Scope. While publishing has been cited as a root problem in teaching World Literature, the vast scope of international literature also makes such an area of study impossible to master. The authoritative Norton’s anthology of World Literature includes six volumes each totaling over a thousand pages. High school compendiums of World Literature too frequently run over a thousand pages.

Educators have noted the virtual impossibility of any human being gaining expertise in all the literatures of the world. Even if teaching programs were to attempt to arm future English teachers with a grounding in literature from other parts of the world, the full scope of World Literature is simply too great to be covered.

Teacher Training. Closely related to the issue of scope, teachers weaned on a diet of British and American literature often do not have the expertise to teach a truly global literature. The foreign nature of World Literature and ingrained stereotypes of foreign national cultures make even well-intentioned students resistant to non-stereotypical images of foreign cultures.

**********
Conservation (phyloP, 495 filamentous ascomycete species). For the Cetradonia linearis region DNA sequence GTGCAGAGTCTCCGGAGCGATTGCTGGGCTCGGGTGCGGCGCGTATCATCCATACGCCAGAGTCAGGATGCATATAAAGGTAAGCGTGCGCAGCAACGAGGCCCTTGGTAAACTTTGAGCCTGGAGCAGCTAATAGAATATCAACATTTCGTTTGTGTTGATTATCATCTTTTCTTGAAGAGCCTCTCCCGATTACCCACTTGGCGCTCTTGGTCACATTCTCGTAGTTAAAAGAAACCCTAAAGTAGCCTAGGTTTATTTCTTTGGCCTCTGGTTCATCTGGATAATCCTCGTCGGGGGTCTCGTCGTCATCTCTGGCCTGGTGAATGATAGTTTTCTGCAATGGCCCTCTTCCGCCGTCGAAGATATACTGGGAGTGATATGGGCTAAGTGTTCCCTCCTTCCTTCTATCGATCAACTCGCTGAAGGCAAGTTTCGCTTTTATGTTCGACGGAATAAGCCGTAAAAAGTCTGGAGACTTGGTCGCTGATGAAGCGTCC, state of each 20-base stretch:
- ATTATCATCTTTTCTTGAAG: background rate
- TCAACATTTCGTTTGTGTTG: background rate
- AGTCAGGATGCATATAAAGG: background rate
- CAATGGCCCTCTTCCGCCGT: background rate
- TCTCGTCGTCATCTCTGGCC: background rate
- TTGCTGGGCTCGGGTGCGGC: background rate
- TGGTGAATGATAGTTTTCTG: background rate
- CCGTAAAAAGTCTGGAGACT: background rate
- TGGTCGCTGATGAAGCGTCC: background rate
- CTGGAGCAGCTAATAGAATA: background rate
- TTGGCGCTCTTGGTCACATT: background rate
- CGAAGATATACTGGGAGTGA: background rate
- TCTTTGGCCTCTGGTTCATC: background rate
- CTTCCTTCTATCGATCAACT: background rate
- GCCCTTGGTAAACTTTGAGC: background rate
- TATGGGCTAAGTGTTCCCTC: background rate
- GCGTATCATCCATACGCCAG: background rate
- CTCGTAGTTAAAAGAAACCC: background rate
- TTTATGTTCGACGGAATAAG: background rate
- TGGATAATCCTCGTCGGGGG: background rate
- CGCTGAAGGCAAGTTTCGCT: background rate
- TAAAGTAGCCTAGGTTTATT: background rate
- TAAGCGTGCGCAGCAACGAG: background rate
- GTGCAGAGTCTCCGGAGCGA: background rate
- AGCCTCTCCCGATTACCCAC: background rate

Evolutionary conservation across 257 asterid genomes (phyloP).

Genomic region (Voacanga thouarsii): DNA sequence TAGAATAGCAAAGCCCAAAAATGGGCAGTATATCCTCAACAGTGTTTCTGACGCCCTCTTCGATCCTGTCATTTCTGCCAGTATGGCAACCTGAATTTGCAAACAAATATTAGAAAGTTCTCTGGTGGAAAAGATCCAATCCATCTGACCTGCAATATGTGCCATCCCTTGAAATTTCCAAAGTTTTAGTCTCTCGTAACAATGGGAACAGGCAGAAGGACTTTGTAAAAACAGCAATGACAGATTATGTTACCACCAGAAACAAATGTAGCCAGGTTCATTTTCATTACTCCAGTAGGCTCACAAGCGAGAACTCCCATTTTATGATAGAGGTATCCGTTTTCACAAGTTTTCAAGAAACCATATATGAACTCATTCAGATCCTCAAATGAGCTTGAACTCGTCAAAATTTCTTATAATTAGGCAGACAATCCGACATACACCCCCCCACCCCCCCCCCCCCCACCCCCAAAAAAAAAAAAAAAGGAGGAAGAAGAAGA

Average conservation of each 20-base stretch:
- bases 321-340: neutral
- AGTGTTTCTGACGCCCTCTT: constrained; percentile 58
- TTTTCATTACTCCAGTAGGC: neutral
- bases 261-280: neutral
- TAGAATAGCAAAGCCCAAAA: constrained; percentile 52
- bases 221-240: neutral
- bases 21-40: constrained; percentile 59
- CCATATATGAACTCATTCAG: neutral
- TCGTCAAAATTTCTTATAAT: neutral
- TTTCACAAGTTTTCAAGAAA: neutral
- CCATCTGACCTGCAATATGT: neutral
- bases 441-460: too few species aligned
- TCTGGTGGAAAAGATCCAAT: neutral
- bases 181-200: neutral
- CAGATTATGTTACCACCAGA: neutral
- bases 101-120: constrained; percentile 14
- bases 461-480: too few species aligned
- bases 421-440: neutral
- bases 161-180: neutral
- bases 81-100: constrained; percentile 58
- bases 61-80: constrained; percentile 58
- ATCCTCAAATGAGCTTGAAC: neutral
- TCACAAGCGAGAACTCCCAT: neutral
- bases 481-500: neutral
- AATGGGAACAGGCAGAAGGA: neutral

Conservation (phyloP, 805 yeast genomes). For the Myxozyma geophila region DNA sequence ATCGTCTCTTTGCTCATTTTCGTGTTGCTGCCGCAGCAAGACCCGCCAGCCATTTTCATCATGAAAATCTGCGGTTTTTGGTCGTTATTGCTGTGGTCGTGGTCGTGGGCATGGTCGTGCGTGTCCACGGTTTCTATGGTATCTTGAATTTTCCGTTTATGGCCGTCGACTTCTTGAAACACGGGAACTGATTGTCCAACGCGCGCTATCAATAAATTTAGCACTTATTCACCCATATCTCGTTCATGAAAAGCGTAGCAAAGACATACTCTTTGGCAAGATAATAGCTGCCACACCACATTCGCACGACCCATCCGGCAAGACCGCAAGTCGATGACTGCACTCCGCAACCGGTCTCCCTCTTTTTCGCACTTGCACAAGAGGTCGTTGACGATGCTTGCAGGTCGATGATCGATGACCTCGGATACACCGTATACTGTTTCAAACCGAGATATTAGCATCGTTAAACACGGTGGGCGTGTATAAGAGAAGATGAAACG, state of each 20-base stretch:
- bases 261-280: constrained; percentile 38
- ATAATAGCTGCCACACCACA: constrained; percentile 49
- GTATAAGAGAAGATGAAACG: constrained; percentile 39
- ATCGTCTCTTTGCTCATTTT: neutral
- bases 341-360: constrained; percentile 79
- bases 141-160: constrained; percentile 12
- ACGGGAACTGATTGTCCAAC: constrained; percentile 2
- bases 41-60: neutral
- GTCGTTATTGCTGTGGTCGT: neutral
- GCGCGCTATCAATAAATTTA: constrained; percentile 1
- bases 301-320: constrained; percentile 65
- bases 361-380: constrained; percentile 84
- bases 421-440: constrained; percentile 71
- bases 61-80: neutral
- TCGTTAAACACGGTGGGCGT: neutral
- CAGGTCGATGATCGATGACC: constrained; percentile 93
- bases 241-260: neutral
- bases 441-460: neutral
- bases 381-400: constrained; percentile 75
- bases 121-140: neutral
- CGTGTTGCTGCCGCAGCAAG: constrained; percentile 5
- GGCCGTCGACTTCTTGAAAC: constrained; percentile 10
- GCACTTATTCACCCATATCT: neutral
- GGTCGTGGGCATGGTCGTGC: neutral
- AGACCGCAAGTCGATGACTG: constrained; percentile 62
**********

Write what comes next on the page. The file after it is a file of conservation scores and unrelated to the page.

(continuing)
In the English Journal’s issue on World Literature, published shortly after 9/11, the editor herself noted candidly, “I studied mostly British and American literature along with perhaps a few works by writers from predominantly Western countries,” apologizing for the reality of today’s teachers. “Most faculty members are likely to be trained in the traditional western canon,” World Literature scholar Sarah Lawall found, “[and] they are understandably uncomfortable in speaking not only from a vantage point of lesser authority but also with less cultural knowledge.”